Category: Linda Rosenkrantz
We donâ€™t particularly think of Woody Allen as a cutting-edge filmmaker, but there is one area in which he has beenâ€”if unwittinglyâ€”prescient, and that is in giving some of his characters names that would later become trendy choices for babies.Â (Though there are no babies in his filmsâ€”children hardly exist in Woodyâ€™s World.)
For those characters he created for himself, he chose, with a few exceptions, pretty ordinary, sometimes nicknamey namesâ€”Alvy, Sandy, Mickey, Lenny, Larry, Jerry, Sid, Gabe, Sheldon, Isaac.Â But for others, he did come up with some inspired choices:
Alfieâ€”You Will Meet a Tall, Dark Stranger, 2010 (Anthony Hopkins).Â A fittingly British choice for a British characterâ€”but it’s doubtful if Woody knew that Alfie was the fourth most popular name for UK baby boys born in 2010.
We are thrilled to announce the new, redesigned, and much improved Nameberry, introducing a host of new features now and over the days and weeks to come.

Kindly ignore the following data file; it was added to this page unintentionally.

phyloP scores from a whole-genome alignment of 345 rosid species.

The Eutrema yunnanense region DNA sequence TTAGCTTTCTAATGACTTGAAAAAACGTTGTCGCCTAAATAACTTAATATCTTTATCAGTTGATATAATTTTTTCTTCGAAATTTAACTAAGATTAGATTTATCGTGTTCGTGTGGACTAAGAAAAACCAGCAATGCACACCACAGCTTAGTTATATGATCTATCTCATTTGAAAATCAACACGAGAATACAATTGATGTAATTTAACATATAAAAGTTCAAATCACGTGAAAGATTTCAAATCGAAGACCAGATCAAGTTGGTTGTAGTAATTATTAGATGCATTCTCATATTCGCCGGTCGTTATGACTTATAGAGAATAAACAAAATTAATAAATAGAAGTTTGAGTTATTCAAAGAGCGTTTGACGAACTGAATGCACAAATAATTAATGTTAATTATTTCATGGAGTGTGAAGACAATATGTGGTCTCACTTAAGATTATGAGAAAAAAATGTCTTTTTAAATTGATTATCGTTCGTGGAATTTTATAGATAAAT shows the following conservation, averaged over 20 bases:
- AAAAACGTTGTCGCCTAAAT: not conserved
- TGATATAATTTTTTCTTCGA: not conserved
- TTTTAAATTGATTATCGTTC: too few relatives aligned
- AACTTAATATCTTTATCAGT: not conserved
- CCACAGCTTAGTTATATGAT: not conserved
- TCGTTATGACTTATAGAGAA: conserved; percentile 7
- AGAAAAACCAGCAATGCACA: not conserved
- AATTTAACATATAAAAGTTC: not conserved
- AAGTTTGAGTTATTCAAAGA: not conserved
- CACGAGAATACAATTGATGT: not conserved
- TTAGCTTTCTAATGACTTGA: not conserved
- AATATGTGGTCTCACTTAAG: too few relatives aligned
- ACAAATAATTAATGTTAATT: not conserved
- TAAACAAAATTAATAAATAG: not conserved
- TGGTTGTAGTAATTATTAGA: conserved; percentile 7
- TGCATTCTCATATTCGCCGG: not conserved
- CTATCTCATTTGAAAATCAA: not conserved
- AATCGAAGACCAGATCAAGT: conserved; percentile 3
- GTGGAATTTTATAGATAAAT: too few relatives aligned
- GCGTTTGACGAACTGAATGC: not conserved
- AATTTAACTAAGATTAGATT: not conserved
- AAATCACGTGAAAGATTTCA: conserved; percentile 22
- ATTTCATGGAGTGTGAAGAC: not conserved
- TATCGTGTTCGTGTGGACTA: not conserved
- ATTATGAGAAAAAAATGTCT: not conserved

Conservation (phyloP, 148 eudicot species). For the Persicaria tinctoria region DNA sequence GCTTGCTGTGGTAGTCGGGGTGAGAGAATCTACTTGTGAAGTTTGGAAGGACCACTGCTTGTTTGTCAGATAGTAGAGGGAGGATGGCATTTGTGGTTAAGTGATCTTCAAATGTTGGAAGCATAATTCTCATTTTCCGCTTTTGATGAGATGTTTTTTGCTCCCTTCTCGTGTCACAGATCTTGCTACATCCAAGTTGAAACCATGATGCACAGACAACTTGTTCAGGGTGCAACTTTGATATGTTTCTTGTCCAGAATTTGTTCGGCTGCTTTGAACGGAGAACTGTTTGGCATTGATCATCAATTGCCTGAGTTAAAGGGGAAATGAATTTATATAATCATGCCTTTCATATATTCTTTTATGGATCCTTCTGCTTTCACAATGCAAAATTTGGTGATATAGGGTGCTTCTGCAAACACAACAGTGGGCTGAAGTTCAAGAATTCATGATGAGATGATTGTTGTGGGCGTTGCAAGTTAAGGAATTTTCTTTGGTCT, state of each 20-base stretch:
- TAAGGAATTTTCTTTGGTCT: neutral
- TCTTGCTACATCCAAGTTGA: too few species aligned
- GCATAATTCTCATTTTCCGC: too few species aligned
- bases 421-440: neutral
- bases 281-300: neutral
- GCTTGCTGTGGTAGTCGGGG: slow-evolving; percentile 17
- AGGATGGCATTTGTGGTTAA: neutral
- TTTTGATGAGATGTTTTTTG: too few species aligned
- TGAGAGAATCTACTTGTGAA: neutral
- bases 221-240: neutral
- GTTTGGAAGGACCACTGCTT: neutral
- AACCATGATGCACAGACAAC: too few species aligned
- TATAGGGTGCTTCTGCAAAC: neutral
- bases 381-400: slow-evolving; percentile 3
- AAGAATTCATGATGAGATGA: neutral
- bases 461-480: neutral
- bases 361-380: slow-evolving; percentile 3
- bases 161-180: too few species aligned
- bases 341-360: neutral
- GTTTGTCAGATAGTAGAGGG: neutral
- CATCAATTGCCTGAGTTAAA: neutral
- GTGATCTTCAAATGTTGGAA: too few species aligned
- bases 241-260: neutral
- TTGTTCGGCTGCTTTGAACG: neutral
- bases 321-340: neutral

Designed by the fabulous Tedworth & Oscar, aka the British brother team Joe and Jake Baggaley, the new Nameberry is completely responsive, created to look as beautiful and work as seamlessly on your iPhone as it does on your big-screen desktop.
Besides its new mobile capabilities, other changes you’ll notice on Nameberry right away:
– An updated, more sophisticated palette, expanding on our standard pink-and-blue with a range of pastels keyed to different functions.
– Expanded list pages, giving you a snippet of information on all the lists in a category or a bit about every name in the list. Â Plus the option to view lists old-school, as just a complete array of linked names.
– Simplified name ratings, letting you vote yay, nay, or meh for every name.
Are you looking for a name for your May baby?Â How about the idea of Â choosing one that incorporates the pretty sound of the month into her –or his– name?Â One way would be to take the vintage smoosh route, with something like Annamae or Ellamae or Maybeth, but we think an unembellished choice would be better.
May started as one of the innumerable pet forms of Mary and Margaret, as well as a springtime month name along with April and June.Â Â Sheâ€™s represented in literature by May Bartram in Henry Jamesâ€™s The Beast in the Jungle and May Welland in Edith Whartonâ€™s The Age of Innocence.Â Actresses Emily Morton and Madeline Stowe named their daughters May, and Eric Clapton and Jodie Sweetin used it in middle place for theirs.